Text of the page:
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Hawke’s Bay battles image problem

Hawke’s Bay has a vital role to play in supporting New Zealand’s export ambitions, but the region is struggling to create a clear identity for itself.

Photo credit: Craggy Range Vineyards

With major producers including Delegat, Villa Maria and Yealands Wine Group all buying into New Zealand’s second largest region in recent years, and as Marlborough nears maximum capacity, Hawke’s Bay is an obvious candidate for helping New Zealand Winegrowers to reach its target of NZ$2 billion (£841 million) by 2020.

“Hawke’s Bay is extremely important to the continuing development of New Zealand’s international premium wine image and as a result its export growth,” Michael Henley, CEO of Trinity Hill and chairman of the Hawke’s Bay Winegrowers Association, told the drinks business.

“As demand for premium New Zealand wine continues to increase on the international stage Hawke’s Bay has the ability to provide the quantity and quality that is required.”

Despite this potential, the region is sending out mixed messages about where its focus lies. Although most producers pick out red blends or Syrah as the strongest calling card for Hawke’s Bay, the latter accounted for just 4% of the region’s grape tonnage in 2014, while 64% of the harvest was accounted for by white grapes, according to the Hawke’s Bay Winegrowers Association.

As for the white wines, for all the praise attracted by Hawke’s Bay Chardonnay, commercial pressures mean that many producers prioritise Sauvignon Blanc.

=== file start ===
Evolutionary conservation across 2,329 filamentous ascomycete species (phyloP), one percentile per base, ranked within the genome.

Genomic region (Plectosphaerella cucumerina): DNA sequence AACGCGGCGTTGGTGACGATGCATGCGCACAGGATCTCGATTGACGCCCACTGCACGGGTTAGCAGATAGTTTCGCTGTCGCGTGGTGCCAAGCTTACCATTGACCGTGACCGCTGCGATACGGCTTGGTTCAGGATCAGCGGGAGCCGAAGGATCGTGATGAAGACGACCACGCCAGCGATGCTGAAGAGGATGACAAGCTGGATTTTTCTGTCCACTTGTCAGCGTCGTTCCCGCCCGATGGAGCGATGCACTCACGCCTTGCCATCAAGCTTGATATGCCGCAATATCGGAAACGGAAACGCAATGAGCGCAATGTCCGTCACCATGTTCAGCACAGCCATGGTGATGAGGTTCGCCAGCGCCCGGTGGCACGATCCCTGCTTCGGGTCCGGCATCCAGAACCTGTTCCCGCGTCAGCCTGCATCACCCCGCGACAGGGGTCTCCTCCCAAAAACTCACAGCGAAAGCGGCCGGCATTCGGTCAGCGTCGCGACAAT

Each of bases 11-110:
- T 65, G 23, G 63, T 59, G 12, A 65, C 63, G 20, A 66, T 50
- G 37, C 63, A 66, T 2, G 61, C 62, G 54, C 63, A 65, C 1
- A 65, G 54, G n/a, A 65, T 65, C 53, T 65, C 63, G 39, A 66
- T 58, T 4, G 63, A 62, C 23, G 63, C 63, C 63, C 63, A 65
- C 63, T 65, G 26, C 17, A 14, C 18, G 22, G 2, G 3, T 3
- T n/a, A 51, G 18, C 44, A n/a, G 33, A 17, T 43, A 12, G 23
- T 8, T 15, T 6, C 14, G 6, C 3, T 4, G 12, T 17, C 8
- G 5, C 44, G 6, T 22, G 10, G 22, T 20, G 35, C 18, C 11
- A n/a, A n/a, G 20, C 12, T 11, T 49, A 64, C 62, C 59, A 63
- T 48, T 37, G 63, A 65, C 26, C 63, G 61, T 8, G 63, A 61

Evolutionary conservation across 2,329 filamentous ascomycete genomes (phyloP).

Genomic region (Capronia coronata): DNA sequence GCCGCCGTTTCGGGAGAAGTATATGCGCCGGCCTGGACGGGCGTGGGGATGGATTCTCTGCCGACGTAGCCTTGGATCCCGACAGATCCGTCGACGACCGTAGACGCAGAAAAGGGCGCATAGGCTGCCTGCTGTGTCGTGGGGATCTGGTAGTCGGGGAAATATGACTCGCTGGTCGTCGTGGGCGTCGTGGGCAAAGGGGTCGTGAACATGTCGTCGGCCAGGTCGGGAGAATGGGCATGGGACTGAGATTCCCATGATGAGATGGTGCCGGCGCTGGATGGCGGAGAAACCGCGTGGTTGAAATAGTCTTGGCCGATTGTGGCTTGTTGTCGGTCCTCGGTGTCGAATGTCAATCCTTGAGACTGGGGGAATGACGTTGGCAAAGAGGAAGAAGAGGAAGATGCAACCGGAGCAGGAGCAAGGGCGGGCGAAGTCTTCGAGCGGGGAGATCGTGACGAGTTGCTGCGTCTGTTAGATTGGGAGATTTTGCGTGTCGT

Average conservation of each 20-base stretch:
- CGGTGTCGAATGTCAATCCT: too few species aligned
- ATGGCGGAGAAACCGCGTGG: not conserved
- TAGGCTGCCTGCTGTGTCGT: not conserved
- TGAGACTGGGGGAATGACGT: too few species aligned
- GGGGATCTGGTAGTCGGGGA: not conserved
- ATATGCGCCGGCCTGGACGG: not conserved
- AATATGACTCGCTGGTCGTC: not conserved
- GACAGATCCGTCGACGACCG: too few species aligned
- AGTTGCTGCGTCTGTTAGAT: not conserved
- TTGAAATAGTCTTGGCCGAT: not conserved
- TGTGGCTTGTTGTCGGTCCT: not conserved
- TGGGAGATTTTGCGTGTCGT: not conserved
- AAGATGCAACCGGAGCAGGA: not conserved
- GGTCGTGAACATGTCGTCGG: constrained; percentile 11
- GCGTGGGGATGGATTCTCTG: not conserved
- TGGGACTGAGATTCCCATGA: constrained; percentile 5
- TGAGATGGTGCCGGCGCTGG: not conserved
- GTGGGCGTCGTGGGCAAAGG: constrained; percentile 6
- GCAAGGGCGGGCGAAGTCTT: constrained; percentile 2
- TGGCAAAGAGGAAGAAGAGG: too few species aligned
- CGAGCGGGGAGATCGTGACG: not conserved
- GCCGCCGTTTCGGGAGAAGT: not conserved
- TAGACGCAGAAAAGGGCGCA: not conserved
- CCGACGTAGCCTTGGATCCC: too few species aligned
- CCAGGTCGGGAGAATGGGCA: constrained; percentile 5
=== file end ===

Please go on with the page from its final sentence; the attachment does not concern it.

Fresh from a trip to Hawke’s Bay, The Wine Society’s New Zealand buyer Sarah Knowles told db: “Only about two producers I saw don’t have Sauvignon Blanc as their biggest seller. It’s bankrolling everything else.”

Despite a positive report about the overall quality of wines emerging from this corner of New Zealand, Knowles also suggested that its most famous sub-region, Gimblett Gravels, was aggravating the challenge of creating a cohesive identity for Hawke’s Bay.

“Consumers are generally a bit confused about where Gimblett Gravels and Hawke’s Bay sit,” she remarked. “Is it one region? Two regions? Gimblett Gravels can’t grow any more so maybe now’s the time to focus on Hawke’s Bay.”

With little sign of Syrah plantings expanding, Knowles highlighted Merlot as a particular strength of this region with enough scale to make a meaningful commercial impact.

“It ripens best, needs the least adjustment, doesn’t get diseased and the wines are looking great,” she said of the variety’s performance here. What’s more, Knowles noted, “Merlot can make decent wine at both high and lower price points.”

Simon Kelly, European sales director for Yealands Wine Group, suggested that now was the perfect moment to raise awareness of this region and its red wines I particular. He told db: “With the 2013 vintage being one of the vintages of a lifetime in Hawke’s Bay, this is a time when we should be really banging the drum about our reds.”

The full version of this in-depth look at Hawke’s Bay appears in August’s issue of the drinks business.

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